This allows me to verify that functionality of the converted model matches the functionality of the original PyTorch model. I call this stage Model Verification. However, there is another important check to be done. I need to understand if this model can run fast enough on my target device. So I would need to assess the model on device and make sure it would provide the best user experience. The new Core ML Performance report, available now in Xcode 14, performs a time-based analysis of a Core ML model. I just need to drag and drop the model into Xcode and create a performance report in a few seconds.
Using this tool, I can see that estimated prediction time is almost 90 milliseconds on an iPad Pro with M1 and iPadOS 16.
And this is perfect for my photo colorization app. If you want to know more about Performance Report in Xcode, I suggest you to watch this year’s session "Optimize your Core ML usage". So Performance Report can help you make an assessment of the model and make sure it provides the best on-device user experience.
Now that I am sure about the functionality and performance of my model, let me integrate it into my app.
The integration process is identical to what I have done until now in Python, but this time I can do it seamlessly in Swift using Xcode and all the other tools you are familiar with.
Remember the model, now in Core ML format, expects a single channel image representing its lightness.
So similarly to what I did previously in Python, I need to convert any RGB input image to an image using the Lab color space.
I could write this transformation in multiple ways: directly in Swift with vImage, or using Metal.
Exploring deeper in the documentation, I found that the Core Image framework provides something that can help me with this.
So let me show you how to achieve the RGB to LAB conversion and run the prediction using the Core ML model.
Here is the Swift code to extract the lightness from an RGB image and pass it to the Core ML model. First, I convert the RGB image into LAB and extract the lightness.
Then, I convert lightness to a CGImage and prepare the input for the Core ML model.
Finally, I run the prediction. To extract the L channel from the input RGB image, I first convert the RGB image into a LAB image, using the new CIFilter convertRGBtoLab. The values of the lightness are set between 0 and 100.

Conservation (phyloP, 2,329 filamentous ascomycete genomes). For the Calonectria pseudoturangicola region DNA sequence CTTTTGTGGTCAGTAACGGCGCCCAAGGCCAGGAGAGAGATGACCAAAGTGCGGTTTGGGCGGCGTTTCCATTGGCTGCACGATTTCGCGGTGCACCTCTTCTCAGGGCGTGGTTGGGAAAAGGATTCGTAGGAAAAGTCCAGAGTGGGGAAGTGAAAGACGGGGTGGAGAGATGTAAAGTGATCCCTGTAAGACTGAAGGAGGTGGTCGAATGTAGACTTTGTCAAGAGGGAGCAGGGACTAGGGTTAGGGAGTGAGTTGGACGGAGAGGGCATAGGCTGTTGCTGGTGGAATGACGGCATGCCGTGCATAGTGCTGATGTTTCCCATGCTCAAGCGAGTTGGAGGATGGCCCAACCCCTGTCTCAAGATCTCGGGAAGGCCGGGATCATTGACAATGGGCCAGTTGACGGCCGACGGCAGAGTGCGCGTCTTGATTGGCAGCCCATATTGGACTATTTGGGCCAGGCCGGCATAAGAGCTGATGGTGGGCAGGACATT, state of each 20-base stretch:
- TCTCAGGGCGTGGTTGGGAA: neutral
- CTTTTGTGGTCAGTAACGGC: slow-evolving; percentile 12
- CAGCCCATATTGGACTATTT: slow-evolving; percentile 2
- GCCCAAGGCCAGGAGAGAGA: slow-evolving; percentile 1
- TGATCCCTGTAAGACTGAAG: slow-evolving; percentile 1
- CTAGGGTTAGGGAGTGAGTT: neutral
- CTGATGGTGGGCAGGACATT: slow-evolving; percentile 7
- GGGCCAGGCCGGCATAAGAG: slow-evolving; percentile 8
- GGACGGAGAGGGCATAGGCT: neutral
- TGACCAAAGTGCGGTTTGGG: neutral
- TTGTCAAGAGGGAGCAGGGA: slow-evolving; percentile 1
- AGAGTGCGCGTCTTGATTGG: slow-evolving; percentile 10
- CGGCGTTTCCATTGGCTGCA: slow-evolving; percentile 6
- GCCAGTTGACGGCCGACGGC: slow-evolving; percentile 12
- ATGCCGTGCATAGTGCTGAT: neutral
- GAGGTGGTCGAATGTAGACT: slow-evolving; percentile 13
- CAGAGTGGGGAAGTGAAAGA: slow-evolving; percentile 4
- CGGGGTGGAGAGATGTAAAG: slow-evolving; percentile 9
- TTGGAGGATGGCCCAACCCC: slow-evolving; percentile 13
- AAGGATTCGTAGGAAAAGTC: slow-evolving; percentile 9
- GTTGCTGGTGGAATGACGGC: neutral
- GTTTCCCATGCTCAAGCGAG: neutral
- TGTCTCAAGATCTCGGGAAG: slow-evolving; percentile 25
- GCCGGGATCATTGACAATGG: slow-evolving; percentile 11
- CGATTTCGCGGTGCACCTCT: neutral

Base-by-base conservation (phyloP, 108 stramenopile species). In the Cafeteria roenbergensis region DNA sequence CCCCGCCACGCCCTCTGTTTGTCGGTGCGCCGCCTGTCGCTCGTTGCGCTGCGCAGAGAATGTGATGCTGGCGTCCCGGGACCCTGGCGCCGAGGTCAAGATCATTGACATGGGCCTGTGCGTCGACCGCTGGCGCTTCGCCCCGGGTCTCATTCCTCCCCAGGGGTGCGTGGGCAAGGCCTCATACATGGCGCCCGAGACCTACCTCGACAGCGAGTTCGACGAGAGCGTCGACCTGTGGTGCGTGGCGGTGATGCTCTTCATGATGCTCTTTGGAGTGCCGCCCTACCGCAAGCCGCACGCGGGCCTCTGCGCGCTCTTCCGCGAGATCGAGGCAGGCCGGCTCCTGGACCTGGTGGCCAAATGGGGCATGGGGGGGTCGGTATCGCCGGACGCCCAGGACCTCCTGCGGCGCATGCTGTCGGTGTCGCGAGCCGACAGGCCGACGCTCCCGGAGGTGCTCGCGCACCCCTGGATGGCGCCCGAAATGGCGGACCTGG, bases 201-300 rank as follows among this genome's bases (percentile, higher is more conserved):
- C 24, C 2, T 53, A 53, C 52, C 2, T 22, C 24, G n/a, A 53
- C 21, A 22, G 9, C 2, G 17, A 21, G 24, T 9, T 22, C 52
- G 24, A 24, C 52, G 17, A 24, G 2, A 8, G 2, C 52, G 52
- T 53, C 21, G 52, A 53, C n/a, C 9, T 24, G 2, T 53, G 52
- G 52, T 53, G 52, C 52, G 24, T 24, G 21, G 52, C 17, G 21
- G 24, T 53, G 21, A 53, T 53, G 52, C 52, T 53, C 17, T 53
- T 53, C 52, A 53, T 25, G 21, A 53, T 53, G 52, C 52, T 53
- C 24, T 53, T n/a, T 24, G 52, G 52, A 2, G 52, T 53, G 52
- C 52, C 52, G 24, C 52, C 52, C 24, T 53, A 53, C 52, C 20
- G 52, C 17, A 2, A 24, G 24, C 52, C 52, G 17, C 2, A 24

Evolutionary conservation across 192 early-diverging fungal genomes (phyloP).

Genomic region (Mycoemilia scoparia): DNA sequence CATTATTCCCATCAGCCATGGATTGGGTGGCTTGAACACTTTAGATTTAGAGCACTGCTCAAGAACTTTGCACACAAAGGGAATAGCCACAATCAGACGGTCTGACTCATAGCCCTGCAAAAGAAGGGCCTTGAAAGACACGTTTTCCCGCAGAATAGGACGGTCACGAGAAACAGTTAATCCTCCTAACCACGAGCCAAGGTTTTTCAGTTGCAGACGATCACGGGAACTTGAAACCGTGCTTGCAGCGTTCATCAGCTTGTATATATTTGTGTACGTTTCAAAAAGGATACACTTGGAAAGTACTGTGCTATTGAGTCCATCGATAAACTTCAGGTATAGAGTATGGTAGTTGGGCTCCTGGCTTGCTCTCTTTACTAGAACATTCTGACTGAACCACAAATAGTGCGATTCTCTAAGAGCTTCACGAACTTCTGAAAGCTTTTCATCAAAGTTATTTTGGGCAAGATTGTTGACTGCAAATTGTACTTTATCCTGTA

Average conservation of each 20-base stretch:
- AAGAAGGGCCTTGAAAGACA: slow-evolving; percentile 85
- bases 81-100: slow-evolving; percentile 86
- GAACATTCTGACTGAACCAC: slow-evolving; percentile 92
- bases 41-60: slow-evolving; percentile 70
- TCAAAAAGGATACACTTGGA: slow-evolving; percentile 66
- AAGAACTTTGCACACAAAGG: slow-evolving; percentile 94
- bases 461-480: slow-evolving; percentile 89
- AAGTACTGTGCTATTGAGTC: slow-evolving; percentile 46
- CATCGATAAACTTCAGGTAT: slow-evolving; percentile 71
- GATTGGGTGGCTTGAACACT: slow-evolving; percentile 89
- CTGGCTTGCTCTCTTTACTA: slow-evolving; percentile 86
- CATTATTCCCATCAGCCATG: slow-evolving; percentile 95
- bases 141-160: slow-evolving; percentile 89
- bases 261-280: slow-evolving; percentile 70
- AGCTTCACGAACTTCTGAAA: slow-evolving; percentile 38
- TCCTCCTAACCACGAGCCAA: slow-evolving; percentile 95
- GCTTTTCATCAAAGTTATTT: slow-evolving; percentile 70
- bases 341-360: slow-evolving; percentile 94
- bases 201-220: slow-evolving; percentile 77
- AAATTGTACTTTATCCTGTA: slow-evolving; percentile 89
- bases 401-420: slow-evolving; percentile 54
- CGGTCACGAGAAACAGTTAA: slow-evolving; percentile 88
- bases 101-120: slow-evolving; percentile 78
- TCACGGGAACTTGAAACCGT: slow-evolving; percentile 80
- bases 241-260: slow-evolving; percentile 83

Then, I multiply the Lab image with a color matrix and discard the color channels and return the lightness to the caller. Let's now analyze what happens at the output of the model.
The Core ML model returns two MLShapedArrays containing the estimated color components.
So after the prediction, I convert the two MLShapedArray into two CIImages.
Finally, I combine them with the model input lightness. This generates a new LAB image that I convert to RGB and return it.
To convert the two MLShapedArrays into two CIImages, I first extract the values from each shaped array. Then, I create two core images representing the two color channels and return them. To combine the lightness with the estimated color channels, I use a custom CIKernel that takes the three channels as input and returns a CIImage.
Then, I use the new CIFilter convertLabToRGB to convert the Lab image to RGB and return it to the caller. This is the source code for the custom CIKernel I use to combine the lightness with the two estimated color channels in a single CIImage.
For more information about the new CI filters to convert RGB images to LAB images and vice versa, please refer to the session "Display EDR content with Core Image, Metal, and SwiftUI." Now that I completed the integration of this ML feature in my app, let's see it in action. But wait. How will I colorize my old family photos in real time with my application? I could spend some time to digitize each of them and import them in my app.
I think I have a better idea. What if I use my iPad camera to scan these photos and colorize them live? I think it would be really fun, and I have everything I need to accomplish this. But first, I have to solve a problem.
My model needs 90 milliseconds to process an image. If I want to process a video, I would need something faster.
For a smooth user experience, I'd like to run the device camera at least 30 fps.
That means the camera will produce a frame about every 30 milliseconds.
But since the model needs about 90 milliseconds to colorize a video frame, I am going to lose 2 or 3 frames during each colorization.
The total prediction time of a model is a function of both its architecture as well as the compute units operations it gets mapped to. Looking at the performance report again, I notice that my model has a total of 61 operations running on a combination of the neural engine and CPU.
If I want a faster prediction time, I will have to change the model.